Check out recommended tours on the Big Island:
How to get around the Big Island
Just like its nickname suggests, Hawai’i is bigger than you might think when glancing at it on a map, covering over 4,000 square miles. Often, tours in Big Island will include transportation, but you will need to figure out how to find your way around during your downtime. Luckily, you have several different options for getting around during your vacation:
Rent a car
To get the most out of your vacation, checking out a cheap car rental Big Island company may be worth your while. Local attractions can be quite far from each other, and taking public transport might be either too slow or too expensive at times. You can find plenty of local car rental agencies when you fly into either the Kona or Hilo airports as well as at the island’s cruise ports.
Take a Big Island taxi
There are plenty of local taxi companies here, and you can easily catch one in populated areas like Kona or Hilo. One of the most popular taxi companies is Kona Taxicab, which can arrange transportation to and from the airport for you and even take you on a tour of South Kona. Taxis can be expensive, however, so if you’re looking to cut down on costs, take a Big Island Uber ride instead. If you’re just looking for a way to get to and from the airport, many hotels offer a Big Island airport shuttle service for their guests.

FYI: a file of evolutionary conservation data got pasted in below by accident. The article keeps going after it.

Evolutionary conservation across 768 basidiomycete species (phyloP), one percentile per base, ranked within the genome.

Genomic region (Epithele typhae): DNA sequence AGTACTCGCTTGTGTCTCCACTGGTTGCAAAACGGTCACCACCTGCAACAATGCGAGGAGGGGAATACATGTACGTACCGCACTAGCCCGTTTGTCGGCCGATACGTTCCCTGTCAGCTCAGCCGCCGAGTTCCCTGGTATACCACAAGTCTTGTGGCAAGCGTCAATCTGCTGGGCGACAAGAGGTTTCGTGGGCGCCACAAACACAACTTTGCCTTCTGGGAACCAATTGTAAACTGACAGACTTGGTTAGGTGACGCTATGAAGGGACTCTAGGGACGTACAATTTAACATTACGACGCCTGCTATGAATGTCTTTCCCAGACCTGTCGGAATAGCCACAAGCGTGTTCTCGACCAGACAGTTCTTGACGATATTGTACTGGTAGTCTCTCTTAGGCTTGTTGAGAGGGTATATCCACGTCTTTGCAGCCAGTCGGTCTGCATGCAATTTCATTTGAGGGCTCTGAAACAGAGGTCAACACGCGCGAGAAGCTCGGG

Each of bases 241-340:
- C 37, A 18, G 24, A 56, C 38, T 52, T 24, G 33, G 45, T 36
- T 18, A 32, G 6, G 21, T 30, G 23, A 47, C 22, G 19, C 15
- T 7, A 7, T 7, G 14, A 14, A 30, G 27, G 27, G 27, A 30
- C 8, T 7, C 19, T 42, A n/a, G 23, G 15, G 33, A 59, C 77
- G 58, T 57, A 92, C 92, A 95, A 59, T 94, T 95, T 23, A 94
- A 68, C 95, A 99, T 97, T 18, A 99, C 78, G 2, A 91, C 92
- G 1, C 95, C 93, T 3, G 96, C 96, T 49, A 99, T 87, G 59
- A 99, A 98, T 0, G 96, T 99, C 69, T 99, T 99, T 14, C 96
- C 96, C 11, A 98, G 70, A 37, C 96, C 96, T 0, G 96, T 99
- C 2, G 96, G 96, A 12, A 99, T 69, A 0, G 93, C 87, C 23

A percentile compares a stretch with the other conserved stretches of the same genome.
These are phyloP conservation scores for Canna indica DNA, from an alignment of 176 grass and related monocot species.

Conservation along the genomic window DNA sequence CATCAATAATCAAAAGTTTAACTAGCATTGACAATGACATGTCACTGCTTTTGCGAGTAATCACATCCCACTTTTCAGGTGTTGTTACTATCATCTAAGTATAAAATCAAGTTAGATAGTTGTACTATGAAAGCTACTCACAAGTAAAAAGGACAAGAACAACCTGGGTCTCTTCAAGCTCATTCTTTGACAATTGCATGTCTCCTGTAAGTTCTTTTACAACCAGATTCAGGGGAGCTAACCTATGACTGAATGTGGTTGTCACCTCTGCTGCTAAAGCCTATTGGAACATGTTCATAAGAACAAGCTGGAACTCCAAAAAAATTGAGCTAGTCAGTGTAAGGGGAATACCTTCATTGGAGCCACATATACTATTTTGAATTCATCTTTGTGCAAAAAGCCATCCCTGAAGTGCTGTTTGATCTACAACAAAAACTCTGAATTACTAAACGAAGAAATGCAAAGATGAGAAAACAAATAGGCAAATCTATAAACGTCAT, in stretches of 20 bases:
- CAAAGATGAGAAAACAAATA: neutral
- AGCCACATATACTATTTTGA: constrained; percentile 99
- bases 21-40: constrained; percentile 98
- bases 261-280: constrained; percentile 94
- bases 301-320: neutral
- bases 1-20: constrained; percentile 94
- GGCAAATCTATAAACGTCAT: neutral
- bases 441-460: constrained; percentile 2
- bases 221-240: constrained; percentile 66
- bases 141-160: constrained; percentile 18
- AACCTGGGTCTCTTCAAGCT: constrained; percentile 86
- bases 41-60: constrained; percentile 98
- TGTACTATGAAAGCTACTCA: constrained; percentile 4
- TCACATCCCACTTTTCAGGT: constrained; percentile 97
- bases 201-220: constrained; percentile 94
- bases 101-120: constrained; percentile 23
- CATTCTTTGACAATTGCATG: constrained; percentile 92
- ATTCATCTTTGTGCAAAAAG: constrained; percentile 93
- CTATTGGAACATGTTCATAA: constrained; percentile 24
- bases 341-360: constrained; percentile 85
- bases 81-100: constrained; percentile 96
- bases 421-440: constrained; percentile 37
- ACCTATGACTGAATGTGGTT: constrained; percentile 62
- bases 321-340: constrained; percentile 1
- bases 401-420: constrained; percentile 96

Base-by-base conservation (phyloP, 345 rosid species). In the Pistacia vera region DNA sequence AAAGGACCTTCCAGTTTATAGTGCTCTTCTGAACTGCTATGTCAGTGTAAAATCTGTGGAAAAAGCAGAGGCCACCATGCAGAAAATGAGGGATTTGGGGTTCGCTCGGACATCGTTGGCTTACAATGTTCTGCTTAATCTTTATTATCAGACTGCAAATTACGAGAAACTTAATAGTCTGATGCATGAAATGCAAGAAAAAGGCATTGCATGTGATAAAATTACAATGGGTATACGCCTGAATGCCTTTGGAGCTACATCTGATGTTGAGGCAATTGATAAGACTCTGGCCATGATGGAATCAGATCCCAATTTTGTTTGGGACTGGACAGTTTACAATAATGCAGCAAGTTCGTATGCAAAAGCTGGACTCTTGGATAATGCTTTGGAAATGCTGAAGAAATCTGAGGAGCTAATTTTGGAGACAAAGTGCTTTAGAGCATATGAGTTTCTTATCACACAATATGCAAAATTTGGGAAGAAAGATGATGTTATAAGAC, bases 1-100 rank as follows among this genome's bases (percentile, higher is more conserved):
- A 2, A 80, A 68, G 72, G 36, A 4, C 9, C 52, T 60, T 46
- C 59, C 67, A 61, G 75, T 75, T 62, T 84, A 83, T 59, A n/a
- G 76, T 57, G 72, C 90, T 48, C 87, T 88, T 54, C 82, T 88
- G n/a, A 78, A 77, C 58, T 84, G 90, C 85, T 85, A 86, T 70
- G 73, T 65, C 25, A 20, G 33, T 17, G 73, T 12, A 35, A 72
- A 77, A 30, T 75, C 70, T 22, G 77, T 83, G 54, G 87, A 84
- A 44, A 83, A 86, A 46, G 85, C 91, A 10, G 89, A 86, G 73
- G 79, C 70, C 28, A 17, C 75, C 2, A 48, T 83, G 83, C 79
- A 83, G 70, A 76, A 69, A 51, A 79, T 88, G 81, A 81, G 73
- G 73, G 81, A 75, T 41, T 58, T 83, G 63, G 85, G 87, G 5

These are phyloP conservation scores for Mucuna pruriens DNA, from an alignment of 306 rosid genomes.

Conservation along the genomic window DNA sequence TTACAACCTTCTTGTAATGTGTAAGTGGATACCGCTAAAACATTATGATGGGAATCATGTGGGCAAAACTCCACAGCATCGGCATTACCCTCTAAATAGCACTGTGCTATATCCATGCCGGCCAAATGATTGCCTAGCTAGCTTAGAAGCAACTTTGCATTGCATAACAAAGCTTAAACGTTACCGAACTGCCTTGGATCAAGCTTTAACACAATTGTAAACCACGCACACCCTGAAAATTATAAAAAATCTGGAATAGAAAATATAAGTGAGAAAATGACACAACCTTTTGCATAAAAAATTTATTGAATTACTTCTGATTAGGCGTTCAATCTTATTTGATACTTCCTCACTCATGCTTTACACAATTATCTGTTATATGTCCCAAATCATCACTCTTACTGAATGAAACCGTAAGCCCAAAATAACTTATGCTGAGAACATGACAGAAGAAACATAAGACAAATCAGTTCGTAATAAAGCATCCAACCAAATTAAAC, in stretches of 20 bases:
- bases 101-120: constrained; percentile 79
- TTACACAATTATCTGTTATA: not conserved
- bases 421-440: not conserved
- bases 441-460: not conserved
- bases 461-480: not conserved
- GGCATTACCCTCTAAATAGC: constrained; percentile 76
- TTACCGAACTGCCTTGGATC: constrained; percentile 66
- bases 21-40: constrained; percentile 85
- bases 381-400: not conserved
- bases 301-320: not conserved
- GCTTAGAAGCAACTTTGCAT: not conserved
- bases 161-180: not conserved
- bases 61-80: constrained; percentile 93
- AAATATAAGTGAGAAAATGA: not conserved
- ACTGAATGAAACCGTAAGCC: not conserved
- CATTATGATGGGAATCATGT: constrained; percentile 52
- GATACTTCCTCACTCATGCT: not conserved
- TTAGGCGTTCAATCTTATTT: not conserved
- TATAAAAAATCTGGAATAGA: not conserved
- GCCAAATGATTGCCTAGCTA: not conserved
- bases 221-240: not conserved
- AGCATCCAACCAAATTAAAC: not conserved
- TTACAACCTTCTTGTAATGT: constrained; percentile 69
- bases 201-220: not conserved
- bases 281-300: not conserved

Use public transport
The local public bus system (called Hele-on) is the most inexpensive way to get around the island besides using your own two feet. Although you won’t be getting anywhere especially fast, the bus service will take you to most places around Hawai’i. Just be aware that time in between transits can be long and it can be hard to find a connection to certain places.